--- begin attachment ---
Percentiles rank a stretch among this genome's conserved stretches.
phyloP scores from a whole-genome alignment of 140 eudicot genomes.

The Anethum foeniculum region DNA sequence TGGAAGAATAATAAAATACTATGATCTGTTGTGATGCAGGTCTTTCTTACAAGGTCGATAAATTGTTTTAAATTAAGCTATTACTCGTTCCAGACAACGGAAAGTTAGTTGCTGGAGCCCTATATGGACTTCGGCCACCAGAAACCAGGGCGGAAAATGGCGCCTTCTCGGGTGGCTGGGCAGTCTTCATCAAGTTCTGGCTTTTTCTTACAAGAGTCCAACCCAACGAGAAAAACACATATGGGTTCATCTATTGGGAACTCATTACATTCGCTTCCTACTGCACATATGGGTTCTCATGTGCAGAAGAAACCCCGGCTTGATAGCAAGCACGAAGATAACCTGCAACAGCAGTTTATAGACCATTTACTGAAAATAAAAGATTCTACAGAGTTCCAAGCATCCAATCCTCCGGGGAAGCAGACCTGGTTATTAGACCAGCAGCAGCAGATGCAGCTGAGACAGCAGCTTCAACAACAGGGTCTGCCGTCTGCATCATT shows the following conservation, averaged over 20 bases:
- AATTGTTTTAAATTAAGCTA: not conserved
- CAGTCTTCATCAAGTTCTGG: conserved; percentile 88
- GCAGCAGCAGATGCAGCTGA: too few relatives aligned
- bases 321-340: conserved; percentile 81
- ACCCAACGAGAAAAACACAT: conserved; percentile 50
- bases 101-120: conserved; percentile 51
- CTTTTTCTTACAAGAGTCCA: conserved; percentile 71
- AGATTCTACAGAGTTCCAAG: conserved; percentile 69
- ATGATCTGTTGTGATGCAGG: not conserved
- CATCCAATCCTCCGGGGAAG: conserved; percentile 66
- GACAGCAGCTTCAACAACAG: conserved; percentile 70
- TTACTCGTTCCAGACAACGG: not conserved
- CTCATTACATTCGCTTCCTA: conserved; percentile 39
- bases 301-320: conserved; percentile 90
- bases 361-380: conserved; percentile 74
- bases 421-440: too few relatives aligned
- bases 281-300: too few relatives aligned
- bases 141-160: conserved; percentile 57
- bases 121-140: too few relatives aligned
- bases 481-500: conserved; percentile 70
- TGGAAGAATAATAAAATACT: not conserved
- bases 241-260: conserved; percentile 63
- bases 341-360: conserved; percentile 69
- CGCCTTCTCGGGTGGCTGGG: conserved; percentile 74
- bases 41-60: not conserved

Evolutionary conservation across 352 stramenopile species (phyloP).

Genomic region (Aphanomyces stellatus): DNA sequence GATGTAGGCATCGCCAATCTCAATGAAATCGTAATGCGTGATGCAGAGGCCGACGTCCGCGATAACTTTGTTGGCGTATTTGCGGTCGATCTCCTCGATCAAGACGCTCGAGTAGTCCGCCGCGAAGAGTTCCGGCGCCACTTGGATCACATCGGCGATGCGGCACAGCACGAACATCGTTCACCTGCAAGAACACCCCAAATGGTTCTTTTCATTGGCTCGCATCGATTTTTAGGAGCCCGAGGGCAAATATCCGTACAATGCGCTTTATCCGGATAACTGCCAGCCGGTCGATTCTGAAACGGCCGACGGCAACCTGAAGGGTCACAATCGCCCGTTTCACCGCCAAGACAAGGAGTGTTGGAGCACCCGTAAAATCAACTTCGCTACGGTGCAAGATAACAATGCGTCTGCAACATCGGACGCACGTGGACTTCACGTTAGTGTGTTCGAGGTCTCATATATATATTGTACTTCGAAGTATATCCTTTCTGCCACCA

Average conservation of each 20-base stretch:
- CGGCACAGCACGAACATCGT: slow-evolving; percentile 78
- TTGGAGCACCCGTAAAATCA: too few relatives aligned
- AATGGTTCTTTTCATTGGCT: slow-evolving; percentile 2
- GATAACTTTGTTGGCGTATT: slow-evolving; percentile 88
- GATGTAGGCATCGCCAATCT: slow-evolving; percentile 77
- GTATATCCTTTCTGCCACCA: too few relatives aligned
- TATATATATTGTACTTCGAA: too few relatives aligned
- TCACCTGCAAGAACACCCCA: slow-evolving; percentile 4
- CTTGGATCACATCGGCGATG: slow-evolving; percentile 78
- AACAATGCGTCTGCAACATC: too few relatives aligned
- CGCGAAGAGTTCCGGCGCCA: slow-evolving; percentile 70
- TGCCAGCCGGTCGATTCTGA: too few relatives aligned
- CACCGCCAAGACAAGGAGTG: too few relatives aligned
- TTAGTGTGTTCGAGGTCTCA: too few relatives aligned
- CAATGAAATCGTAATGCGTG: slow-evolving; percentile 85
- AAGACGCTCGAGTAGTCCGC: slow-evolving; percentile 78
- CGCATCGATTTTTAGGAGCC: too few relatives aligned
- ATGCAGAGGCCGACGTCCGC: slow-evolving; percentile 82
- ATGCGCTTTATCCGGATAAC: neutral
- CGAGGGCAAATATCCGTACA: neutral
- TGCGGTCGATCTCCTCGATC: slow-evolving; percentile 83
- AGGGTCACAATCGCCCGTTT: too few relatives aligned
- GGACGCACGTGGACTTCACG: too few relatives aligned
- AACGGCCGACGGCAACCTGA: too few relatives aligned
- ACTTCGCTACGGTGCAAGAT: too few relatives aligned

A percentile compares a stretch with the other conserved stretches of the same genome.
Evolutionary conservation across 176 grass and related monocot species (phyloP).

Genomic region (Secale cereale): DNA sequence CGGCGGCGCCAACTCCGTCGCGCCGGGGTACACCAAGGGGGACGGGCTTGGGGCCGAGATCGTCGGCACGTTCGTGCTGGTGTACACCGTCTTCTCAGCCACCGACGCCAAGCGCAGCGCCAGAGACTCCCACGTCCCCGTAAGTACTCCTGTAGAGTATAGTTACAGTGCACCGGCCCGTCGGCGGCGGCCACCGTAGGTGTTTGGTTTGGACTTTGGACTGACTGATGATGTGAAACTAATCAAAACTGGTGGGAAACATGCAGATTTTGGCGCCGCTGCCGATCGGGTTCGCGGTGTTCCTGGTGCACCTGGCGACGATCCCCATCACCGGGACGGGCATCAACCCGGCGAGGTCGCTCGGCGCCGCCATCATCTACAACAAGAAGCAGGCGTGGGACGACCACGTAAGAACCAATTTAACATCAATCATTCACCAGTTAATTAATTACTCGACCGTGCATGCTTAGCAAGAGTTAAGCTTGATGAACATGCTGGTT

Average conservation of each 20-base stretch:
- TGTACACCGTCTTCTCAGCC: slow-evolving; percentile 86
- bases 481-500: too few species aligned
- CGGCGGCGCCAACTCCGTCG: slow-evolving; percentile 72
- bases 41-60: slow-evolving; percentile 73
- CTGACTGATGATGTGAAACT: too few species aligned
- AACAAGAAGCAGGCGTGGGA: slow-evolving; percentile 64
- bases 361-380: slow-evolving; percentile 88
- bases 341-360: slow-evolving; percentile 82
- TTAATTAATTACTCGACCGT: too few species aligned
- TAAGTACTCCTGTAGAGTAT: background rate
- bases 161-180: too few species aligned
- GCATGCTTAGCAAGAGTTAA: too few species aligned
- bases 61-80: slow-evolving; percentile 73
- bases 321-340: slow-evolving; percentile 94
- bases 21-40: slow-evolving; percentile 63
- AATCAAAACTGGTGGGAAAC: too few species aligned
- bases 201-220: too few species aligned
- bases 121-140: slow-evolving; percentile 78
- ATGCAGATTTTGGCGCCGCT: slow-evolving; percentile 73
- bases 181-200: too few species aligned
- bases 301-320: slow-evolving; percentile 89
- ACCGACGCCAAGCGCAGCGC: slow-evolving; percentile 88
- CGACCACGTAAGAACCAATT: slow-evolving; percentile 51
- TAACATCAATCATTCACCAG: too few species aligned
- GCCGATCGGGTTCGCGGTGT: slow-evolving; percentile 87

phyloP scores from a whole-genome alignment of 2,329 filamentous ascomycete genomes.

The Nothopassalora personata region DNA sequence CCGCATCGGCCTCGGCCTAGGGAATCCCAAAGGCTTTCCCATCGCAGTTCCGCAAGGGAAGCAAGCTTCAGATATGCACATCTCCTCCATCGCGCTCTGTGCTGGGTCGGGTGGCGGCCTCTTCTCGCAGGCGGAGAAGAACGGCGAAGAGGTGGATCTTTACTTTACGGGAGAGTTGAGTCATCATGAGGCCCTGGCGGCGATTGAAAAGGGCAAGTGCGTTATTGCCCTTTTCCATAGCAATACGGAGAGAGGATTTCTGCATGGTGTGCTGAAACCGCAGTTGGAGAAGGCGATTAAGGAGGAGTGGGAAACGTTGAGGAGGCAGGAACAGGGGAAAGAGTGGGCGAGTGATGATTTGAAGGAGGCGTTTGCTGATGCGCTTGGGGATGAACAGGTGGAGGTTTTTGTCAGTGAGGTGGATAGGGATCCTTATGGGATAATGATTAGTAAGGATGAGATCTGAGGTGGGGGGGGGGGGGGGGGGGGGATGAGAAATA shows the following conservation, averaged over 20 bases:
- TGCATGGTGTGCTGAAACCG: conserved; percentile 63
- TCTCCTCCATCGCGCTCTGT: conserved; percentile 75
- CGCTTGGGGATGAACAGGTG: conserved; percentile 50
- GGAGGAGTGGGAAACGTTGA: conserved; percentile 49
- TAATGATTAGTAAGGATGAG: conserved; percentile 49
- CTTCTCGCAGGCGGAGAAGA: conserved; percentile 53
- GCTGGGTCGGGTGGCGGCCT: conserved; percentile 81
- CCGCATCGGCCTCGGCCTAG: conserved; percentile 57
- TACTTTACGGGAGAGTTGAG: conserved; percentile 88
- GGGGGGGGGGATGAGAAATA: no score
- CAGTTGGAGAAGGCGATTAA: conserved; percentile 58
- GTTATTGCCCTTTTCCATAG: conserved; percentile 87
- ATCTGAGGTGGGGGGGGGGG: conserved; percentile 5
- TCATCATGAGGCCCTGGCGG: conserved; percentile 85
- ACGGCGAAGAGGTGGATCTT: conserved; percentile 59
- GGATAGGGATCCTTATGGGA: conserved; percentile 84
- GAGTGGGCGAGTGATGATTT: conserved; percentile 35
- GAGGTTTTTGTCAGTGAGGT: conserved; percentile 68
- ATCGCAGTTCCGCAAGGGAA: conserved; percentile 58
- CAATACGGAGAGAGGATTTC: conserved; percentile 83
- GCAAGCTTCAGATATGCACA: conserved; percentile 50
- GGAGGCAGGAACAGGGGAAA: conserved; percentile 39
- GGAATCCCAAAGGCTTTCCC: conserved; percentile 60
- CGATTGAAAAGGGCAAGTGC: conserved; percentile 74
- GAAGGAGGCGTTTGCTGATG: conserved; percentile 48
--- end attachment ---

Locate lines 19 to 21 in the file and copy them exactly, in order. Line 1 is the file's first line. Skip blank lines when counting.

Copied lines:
- bases 421-440: too few relatives aligned
- bases 281-300: too few relatives aligned
- bases 141-160: conserved; percentile 57